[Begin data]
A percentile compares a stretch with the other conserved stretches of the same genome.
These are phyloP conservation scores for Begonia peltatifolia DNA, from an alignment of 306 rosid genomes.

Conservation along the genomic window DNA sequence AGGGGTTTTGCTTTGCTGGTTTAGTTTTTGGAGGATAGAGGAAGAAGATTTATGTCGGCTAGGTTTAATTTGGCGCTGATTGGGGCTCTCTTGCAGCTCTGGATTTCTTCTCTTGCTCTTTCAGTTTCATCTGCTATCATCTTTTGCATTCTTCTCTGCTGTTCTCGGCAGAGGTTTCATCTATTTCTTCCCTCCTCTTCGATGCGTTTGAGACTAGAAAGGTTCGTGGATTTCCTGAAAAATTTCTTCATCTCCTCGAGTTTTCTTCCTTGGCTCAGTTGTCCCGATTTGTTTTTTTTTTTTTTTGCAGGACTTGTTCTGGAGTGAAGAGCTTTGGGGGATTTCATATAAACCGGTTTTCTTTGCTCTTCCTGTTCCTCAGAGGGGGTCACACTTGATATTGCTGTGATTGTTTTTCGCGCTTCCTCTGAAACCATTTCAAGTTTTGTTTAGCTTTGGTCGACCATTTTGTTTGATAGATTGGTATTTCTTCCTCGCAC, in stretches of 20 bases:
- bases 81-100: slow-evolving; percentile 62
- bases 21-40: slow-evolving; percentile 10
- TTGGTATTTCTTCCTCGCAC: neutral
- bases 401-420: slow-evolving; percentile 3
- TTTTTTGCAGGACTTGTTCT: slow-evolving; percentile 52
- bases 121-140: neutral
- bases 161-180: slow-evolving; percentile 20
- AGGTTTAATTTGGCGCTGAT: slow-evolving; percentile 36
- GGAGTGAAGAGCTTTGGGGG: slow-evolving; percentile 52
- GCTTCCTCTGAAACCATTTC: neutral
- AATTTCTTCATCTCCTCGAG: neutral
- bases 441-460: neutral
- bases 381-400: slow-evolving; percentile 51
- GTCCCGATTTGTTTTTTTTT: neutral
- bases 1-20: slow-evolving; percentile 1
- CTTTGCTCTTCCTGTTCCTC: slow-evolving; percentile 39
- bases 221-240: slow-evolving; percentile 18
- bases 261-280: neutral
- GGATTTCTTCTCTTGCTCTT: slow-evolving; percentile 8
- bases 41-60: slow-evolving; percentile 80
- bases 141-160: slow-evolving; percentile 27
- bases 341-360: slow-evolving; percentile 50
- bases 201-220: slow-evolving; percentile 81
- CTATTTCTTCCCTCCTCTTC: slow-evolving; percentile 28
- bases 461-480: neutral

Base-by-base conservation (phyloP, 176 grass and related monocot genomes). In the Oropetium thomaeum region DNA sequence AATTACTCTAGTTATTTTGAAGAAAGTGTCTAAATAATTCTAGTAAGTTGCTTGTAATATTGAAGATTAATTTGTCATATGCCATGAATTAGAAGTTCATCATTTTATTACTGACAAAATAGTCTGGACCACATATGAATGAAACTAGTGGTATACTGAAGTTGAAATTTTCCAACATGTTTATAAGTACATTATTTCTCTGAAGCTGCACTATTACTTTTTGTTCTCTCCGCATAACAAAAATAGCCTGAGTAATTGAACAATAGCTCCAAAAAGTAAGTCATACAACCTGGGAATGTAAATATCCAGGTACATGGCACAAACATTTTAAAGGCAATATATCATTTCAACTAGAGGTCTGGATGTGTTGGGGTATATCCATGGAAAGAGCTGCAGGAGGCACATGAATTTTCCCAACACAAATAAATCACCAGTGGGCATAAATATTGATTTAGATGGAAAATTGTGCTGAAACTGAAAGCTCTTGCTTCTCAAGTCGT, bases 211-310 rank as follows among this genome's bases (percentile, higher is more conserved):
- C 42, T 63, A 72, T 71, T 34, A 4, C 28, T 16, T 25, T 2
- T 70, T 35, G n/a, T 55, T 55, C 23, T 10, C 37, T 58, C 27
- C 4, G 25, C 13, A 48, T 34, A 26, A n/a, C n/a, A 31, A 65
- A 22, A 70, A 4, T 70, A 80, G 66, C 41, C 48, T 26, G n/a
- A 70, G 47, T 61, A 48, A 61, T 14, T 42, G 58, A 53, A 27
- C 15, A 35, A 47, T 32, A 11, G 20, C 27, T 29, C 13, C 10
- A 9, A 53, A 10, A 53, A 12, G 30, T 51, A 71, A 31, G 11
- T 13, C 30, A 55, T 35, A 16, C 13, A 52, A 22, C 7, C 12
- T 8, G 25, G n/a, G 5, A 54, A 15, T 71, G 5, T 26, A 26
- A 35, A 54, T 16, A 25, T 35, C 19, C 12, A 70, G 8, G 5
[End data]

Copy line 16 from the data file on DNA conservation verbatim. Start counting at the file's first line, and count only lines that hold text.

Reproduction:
- bases 381-400: slow-evolving; percentile 51